Thursday, January 3, 2008

Cats and Taste

It appears, cats have a greater sensitivity to taste than people. They have about twice the number of smell receptors in their nasal passage the humans and have different culinary preferences.

While the nose provides information on the subtleties of odor and flavor, it’s the tongue that does the most of the work of tasting. On the tongue’s surface their are tissues called papillae that hold many microscopic clusters of taste-sensitive cells (taste buds). When your cat eats a mouthful of food, its saliva dissolves some of the chemical components in the food, including salts, acids, and sugars. The taste buds detect these dissolved chemicals and signal the brain by way of three pairs of cranial nerves. Because taste buds on different areas of the tongue vary in their sensitivity to particular types of chemicals, the brain can identify a taste based on the pattern of signals it receives.

Your cat’s tongue has other talents beyond tasting. It also senses texture and temperature and acts as a ladle to pick up liquids and tiny food morsels. As with all animals, during swallowing, muscles at the base of the tongue pull on the hyoid apparatus, a set of small bones in the throat. These bones then shift forward, closing off the windpipe with a flap of tissue called the epiglottis.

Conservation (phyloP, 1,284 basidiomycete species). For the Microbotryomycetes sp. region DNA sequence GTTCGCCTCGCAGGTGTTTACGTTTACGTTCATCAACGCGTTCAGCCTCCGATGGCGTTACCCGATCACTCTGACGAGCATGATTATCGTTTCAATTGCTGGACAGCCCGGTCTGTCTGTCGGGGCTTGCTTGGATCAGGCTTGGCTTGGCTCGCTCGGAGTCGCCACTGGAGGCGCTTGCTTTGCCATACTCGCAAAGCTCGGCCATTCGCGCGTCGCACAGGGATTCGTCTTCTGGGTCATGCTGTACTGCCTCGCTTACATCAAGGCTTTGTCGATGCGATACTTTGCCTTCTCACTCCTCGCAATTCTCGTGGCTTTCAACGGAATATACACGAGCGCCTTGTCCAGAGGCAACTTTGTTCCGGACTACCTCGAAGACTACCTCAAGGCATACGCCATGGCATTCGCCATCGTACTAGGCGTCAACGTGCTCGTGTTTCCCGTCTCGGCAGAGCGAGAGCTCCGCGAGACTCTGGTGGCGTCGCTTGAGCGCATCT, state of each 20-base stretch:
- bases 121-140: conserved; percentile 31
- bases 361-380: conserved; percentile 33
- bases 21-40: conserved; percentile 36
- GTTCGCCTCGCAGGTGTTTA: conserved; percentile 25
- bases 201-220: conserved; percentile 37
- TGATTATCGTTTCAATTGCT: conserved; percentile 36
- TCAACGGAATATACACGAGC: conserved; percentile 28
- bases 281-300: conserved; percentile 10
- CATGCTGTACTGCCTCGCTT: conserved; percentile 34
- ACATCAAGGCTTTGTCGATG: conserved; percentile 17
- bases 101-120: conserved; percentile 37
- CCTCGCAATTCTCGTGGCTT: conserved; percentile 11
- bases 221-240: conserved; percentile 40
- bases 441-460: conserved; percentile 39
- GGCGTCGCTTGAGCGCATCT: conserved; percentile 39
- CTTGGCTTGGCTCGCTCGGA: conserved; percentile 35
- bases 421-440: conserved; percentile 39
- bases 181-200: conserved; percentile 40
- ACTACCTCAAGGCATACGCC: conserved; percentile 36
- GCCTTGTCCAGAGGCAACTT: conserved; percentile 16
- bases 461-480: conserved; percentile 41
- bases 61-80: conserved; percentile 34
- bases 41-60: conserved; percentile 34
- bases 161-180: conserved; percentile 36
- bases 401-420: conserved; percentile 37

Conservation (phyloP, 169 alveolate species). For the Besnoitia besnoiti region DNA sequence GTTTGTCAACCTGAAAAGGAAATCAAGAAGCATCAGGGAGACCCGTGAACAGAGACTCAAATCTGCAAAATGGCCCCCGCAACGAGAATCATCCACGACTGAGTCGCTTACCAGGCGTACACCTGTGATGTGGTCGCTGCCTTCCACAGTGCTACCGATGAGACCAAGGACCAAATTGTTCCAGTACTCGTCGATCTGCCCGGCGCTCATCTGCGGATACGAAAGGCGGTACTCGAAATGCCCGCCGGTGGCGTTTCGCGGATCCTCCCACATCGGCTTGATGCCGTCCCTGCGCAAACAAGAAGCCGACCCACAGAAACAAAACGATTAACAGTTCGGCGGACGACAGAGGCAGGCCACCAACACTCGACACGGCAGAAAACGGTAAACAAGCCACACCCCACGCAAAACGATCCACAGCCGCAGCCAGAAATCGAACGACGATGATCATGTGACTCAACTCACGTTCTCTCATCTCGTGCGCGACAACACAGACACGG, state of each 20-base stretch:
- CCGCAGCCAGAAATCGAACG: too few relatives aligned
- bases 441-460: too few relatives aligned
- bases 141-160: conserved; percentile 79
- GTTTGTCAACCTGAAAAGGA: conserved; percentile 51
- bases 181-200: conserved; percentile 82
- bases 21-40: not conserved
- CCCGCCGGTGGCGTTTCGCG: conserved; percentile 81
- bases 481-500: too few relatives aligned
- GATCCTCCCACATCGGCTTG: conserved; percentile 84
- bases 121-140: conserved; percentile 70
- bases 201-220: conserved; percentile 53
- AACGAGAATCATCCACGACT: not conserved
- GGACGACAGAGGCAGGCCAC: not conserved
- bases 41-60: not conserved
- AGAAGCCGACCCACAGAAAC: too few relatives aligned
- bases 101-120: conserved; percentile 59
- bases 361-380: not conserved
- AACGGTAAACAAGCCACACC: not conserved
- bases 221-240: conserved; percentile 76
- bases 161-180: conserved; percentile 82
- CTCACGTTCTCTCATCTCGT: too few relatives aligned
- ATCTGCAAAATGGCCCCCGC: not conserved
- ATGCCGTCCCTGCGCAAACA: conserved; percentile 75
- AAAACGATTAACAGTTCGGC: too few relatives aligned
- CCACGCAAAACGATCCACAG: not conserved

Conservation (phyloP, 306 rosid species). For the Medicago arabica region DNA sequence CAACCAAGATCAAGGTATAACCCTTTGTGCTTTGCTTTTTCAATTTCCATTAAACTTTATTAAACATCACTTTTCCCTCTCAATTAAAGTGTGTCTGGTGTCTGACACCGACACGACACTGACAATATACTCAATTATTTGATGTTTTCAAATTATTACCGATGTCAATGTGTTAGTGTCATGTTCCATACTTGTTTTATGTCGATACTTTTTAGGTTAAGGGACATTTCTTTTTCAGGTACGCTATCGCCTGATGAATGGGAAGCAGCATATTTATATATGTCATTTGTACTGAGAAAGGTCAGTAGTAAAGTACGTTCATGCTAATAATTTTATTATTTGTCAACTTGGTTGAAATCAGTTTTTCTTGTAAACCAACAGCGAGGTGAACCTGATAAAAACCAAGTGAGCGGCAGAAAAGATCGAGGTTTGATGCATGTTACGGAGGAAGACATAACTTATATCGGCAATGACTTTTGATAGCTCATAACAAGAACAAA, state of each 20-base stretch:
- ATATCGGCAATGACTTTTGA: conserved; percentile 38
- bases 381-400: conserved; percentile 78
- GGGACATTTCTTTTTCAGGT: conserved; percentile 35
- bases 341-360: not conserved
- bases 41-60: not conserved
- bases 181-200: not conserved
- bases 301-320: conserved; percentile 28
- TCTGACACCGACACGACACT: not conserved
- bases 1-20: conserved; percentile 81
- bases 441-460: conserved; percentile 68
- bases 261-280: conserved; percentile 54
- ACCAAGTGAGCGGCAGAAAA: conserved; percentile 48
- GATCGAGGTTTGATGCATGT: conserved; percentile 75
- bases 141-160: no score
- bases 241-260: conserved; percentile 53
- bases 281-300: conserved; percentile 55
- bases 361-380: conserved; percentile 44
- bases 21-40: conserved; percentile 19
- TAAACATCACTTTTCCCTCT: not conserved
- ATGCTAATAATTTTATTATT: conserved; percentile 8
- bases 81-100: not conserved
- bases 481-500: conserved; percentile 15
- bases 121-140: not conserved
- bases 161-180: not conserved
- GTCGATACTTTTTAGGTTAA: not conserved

The cat’s tongue has a rough surfaced sandpaper texture. This is created by the stiff, curved filiform papillae in the tongue’s center. This rough surface helps cats during grooming. But this textured tongue also aids in feeding. Wild cats use their tongues to remove feathers or fur from their prey and to lick meat from the bones. Oddly enough, the only other domestic animals that have raspy tongues are the vegetarian cow and its relatives.

While we know quite a lot about the structure of the feline tongue, we know considerably less about its tasting abilities. After all, your cat can’t tell you whether it perceives something as sweet, sour, or bitter. Nevertheless, scientists have tried to assess the gustatory sensitivity of cats by training them to discriminate between plain water and water mixed with sugar, salt, or some other substance. The results of these taste tests suggest that cats can detect sour, bitter, and salty tastes, but not sweet ones.

Cats appear to be sensitive to the taste of water itself. While humans generally consider water to be tasteless, cats show a high sensitivity to natural variations in water flavor. This may explain why certain cats are picky in their drinking habits. Some cats will only drink running water from the tap. I know of other cats that will drink only from unmentionable sources!
Do cats have a sweet tooth? Many people say their cats show a district preference for sweet foods like ice cream, cookies, and fruit. The evidence may be misleading. The textures of these foods - called mouth feel - may actually be more important that their taste. For example, the desire for ice cream , may be due to its iciness and creaminess - not its sweetness. It’s also possible that dessert-eating cats are simply mimicking owner food preferences. Unfortunately, owners don’t always set the best example for their cats. Many human foods contribute nothing to feline nutrition and health - and some foods may actually be harmful. Our hospital pet “Cricket” loves cranberry juice, mandarin oranges, cranberry-orange muffins, and of course cat food. Go figure!